As part of the summer reading from the math department in my middle school, I was given an article by D. Bruce Jackson called, Algebra Homework: A Sandwich! which caused me to think of a few potential changes to make in my classroom. This article sets the stage, indicating that math homework done in this way focuses on two aspects: the process of solving problems and being aware of what you do not understand and where you might need additional help.
The homework involves fewer problems and the students are given the correct answers before hand. Success in this system came from creating a classroom culture where mistakes and not knowing is acceptable. Students eventually self-evaluate and use a system that shows their understanding or a lack of an understanding. Homework that is partially complete, where students have not found solutions to all of the problems, can be finished within two weeks for full credit.
I think that this homework system is one where students can think of homework more as practice and as ways to improve. It seems to be able to reduce the daily pressure for immediate success and be able to help stimulate a growth mindset for the students.
In order to further increase motivation for the daily homework, students are given quizzes every other week. These quizzes are comprised of problems that come directly from the homework, which is designed to help increase motivation on homework. In addition, after tests, students can raise scores to a C- by working with tutors or other students to correct the missed problems.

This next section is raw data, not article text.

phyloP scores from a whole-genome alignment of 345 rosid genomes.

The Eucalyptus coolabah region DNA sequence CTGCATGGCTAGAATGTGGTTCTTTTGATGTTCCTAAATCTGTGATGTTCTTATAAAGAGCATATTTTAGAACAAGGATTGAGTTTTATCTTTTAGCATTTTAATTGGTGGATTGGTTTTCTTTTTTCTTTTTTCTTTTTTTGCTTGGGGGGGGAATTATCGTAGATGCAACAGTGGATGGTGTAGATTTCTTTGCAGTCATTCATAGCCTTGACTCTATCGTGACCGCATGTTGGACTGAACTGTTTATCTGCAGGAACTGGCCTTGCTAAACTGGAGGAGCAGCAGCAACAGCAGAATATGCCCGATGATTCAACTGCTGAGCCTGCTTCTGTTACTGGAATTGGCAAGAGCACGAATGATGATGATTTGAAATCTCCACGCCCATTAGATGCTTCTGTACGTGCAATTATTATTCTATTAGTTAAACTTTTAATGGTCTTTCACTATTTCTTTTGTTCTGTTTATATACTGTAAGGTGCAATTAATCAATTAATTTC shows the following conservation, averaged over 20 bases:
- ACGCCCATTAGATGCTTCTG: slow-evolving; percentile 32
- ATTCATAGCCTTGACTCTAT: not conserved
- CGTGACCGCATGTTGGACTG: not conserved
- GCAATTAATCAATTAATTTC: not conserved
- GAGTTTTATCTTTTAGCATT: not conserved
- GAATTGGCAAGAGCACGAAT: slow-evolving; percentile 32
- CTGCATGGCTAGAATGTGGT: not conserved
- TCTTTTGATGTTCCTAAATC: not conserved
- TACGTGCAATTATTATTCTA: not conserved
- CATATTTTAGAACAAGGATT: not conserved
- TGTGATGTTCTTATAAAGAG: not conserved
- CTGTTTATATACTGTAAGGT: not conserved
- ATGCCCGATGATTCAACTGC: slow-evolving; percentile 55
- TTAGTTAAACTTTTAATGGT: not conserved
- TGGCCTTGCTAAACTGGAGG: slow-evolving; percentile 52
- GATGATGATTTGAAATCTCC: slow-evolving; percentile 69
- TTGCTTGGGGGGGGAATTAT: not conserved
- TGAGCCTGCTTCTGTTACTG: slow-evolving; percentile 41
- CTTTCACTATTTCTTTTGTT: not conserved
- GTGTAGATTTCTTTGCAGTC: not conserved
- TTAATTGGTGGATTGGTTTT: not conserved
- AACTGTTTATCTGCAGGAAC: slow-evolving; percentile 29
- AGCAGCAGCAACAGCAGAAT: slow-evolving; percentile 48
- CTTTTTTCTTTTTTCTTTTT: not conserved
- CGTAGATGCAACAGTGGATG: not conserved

Looking at the bigger picture, this kind of homework system is one that can “encourage the kinds of behaviors and attitudes that lead to long-run success in mathematics” (Jackson, 2014, p. 532). Developing this mindset for students in math, especially those who previously thought of themselves as individuals that would not ever be successful at math or suffered from anxiety, is critical for many students. By using effective homework strategies the achievement gap can be narrowed, especially for students who lack support at home.
This low-stakes homework system reduces the pressure of nightly homework and can limit cheating by students because their best effort is viewed as worthwhile and they can seek additional help when necessary. “To make a homework system productive for all students, it must encourage mathematical thinking and skill development; provide useful, nonjudgemental feedback; enhance student responsibility for learning; help students self-assess without advertising weakness; and promote student self-confidence and motivation for learning” (Jackson, 2014, p. 532).
This type of homework system is used in middle school algebra, but I am thinking about ways I can adapt it to my 6th grade classroom. It does not seem like providing the answers will work well for arithmetic and shorter, one- or two-step problems, but I like the methodology of extended/soft homework deadlines and self-correction because of the culture it helps to create in the classroom. If students can begin to understand that it is okay to have questions and need help, they will be better able to learn as the progress.
Jackson, D. B. (2014). Algebra homework: a sandwich! Mathematics Teacher 107(7): pp. 528-533